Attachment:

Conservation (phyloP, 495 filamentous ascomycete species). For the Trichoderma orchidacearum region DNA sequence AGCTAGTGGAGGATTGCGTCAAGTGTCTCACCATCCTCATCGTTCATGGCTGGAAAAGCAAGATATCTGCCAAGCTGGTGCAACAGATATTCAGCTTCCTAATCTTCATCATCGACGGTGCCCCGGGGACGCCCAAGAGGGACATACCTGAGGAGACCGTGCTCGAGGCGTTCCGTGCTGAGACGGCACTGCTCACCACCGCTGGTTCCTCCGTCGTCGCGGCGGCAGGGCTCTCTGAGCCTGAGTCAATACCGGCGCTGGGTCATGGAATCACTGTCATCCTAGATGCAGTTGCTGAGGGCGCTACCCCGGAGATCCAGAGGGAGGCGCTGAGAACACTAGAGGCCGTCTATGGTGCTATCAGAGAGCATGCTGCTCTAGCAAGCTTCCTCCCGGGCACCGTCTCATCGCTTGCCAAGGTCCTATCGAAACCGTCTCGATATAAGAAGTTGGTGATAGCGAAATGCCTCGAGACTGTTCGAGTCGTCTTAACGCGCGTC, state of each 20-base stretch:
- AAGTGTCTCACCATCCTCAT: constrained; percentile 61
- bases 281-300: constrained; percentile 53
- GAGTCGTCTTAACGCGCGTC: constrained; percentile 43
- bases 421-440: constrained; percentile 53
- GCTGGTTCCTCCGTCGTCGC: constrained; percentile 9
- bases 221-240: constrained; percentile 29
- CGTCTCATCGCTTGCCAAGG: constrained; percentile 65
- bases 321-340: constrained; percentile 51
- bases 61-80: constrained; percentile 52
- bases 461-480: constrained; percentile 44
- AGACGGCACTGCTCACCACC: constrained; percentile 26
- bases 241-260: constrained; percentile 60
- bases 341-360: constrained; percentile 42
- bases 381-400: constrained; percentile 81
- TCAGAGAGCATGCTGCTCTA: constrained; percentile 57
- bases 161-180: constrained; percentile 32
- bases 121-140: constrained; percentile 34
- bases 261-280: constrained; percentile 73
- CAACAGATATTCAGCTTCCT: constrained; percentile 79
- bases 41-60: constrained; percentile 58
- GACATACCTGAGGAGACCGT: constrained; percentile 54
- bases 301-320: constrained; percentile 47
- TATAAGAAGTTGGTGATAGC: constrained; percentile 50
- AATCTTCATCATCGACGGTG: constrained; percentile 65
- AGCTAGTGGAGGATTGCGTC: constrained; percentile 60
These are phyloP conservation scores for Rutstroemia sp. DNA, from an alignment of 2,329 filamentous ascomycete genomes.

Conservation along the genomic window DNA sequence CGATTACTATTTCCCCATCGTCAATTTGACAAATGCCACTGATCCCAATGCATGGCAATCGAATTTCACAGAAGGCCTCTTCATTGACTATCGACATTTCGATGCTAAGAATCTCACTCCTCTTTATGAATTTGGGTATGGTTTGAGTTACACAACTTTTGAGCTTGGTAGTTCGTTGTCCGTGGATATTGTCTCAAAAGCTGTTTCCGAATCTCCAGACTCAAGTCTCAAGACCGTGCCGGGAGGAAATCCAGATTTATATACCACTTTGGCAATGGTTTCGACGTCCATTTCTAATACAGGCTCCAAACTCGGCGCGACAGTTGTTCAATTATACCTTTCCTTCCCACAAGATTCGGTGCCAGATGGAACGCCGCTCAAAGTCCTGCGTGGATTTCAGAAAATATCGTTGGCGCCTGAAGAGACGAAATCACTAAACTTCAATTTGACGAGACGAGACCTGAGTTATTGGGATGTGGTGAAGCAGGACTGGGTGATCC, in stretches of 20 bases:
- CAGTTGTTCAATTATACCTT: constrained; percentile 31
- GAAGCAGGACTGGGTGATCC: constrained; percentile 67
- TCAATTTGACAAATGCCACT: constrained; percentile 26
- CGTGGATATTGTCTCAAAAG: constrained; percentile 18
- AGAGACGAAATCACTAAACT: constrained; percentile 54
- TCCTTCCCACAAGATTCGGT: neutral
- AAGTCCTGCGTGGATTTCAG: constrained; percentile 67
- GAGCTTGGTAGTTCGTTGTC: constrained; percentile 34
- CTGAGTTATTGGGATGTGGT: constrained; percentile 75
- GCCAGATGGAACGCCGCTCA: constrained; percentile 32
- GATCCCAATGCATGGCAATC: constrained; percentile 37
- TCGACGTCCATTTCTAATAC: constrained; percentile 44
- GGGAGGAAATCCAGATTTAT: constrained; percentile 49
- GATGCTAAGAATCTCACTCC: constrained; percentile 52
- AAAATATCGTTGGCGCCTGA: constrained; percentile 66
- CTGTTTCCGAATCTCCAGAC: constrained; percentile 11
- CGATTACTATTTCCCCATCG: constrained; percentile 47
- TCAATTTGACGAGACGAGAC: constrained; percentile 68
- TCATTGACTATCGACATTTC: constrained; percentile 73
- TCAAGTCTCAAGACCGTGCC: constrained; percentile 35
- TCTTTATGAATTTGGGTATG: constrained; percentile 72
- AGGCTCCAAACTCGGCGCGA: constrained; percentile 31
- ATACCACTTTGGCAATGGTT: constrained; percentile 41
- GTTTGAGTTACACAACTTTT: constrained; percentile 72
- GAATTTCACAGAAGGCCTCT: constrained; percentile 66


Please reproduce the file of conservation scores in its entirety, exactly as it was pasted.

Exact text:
Conservation (phyloP, 495 filamentous ascomycete species). For the Trichoderma orchidacearum region DNA sequence AGCTAGTGGAGGATTGCGTCAAGTGTCTCACCATCCTCATCGTTCATGGCTGGAAAAGCAAGATATCTGCCAAGCTGGTGCAACAGATATTCAGCTTCCTAATCTTCATCATCGACGGTGCCCCGGGGACGCCCAAGAGGGACATACCTGAGGAGACCGTGCTCGAGGCGTTCCGTGCTGAGACGGCACTGCTCACCACCGCTGGTTCCTCCGTCGTCGCGGCGGCAGGGCTCTCTGAGCCTGAGTCAATACCGGCGCTGGGTCATGGAATCACTGTCATCCTAGATGCAGTTGCTGAGGGCGCTACCCCGGAGATCCAGAGGGAGGCGCTGAGAACACTAGAGGCCGTCTATGGTGCTATCAGAGAGCATGCTGCTCTAGCAAGCTTCCTCCCGGGCACCGTCTCATCGCTTGCCAAGGTCCTATCGAAACCGTCTCGATATAAGAAGTTGGTGATAGCGAAATGCCTCGAGACTGTTCGAGTCGTCTTAACGCGCGTC, state of each 20-base stretch:
- AAGTGTCTCACCATCCTCAT: constrained; percentile 61
- bases 281-300: constrained; percentile 53
- GAGTCGTCTTAACGCGCGTC: constrained; percentile 43
- bases 421-440: constrained; percentile 53
- GCTGGTTCCTCCGTCGTCGC: constrained; percentile 9
- bases 221-240: constrained; percentile 29
- CGTCTCATCGCTTGCCAAGG: constrained; percentile 65
- bases 321-340: constrained; percentile 51
- bases 61-80: constrained; percentile 52
- bases 461-480: constrained; percentile 44
- AGACGGCACTGCTCACCACC: constrained; percentile 26
- bases 241-260: constrained; percentile 60
- bases 341-360: constrained; percentile 42
- bases 381-400: constrained; percentile 81
- TCAGAGAGCATGCTGCTCTA: constrained; percentile 57
- bases 161-180: constrained; percentile 32
- bases 121-140: constrained; percentile 34
- bases 261-280: constrained; percentile 73
- CAACAGATATTCAGCTTCCT: constrained; percentile 79
- bases 41-60: constrained; percentile 58
- GACATACCTGAGGAGACCGT: constrained; percentile 54
- bases 301-320: constrained; percentile 47
- TATAAGAAGTTGGTGATAGC: constrained; percentile 50
- AATCTTCATCATCGACGGTG: constrained; percentile 65
- AGCTAGTGGAGGATTGCGTC: constrained; percentile 60
These are phyloP conservation scores for Rutstroemia sp. DNA, from an alignment of 2,329 filamentous ascomycete genomes.

Conservation along the genomic window DNA sequence CGATTACTATTTCCCCATCGTCAATTTGACAAATGCCACTGATCCCAATGCATGGCAATCGAATTTCACAGAAGGCCTCTTCATTGACTATCGACATTTCGATGCTAAGAATCTCACTCCTCTTTATGAATTTGGGTATGGTTTGAGTTACACAACTTTTGAGCTTGGTAGTTCGTTGTCCGTGGATATTGTCTCAAAAGCTGTTTCCGAATCTCCAGACTCAAGTCTCAAGACCGTGCCGGGAGGAAATCCAGATTTATATACCACTTTGGCAATGGTTTCGACGTCCATTTCTAATACAGGCTCCAAACTCGGCGCGACAGTTGTTCAATTATACCTTTCCTTCCCACAAGATTCGGTGCCAGATGGAACGCCGCTCAAAGTCCTGCGTGGATTTCAGAAAATATCGTTGGCGCCTGAAGAGACGAAATCACTAAACTTCAATTTGACGAGACGAGACCTGAGTTATTGGGATGTGGTGAAGCAGGACTGGGTGATCC, in stretches of 20 bases:
- CAGTTGTTCAATTATACCTT: constrained; percentile 31
- GAAGCAGGACTGGGTGATCC: constrained; percentile 67
- TCAATTTGACAAATGCCACT: constrained; percentile 26
- CGTGGATATTGTCTCAAAAG: constrained; percentile 18
- AGAGACGAAATCACTAAACT: constrained; percentile 54
- TCCTTCCCACAAGATTCGGT: neutral
- AAGTCCTGCGTGGATTTCAG: constrained; percentile 67
- GAGCTTGGTAGTTCGTTGTC: constrained; percentile 34
- CTGAGTTATTGGGATGTGGT: constrained; percentile 75
- GCCAGATGGAACGCCGCTCA: constrained; percentile 32
- GATCCCAATGCATGGCAATC: constrained; percentile 37
- TCGACGTCCATTTCTAATAC: constrained; percentile 44
- GGGAGGAAATCCAGATTTAT: constrained; percentile 49
- GATGCTAAGAATCTCACTCC: constrained; percentile 52
- AAAATATCGTTGGCGCCTGA: constrained; percentile 66
- CTGTTTCCGAATCTCCAGAC: constrained; percentile 11
- CGATTACTATTTCCCCATCG: constrained; percentile 47
- TCAATTTGACGAGACGAGAC: constrained; percentile 68
- TCATTGACTATCGACATTTC: constrained; percentile 73
- TCAAGTCTCAAGACCGTGCC: constrained; percentile 35
- TCTTTATGAATTTGGGTATG: constrained; percentile 72
- AGGCTCCAAACTCGGCGCGA: constrained; percentile 31
- ATACCACTTTGGCAATGGTT: constrained; percentile 41
- GTTTGAGTTACACAACTTTT: constrained; percentile 72
- GAATTTCACAGAAGGCCTCT: constrained; percentile 66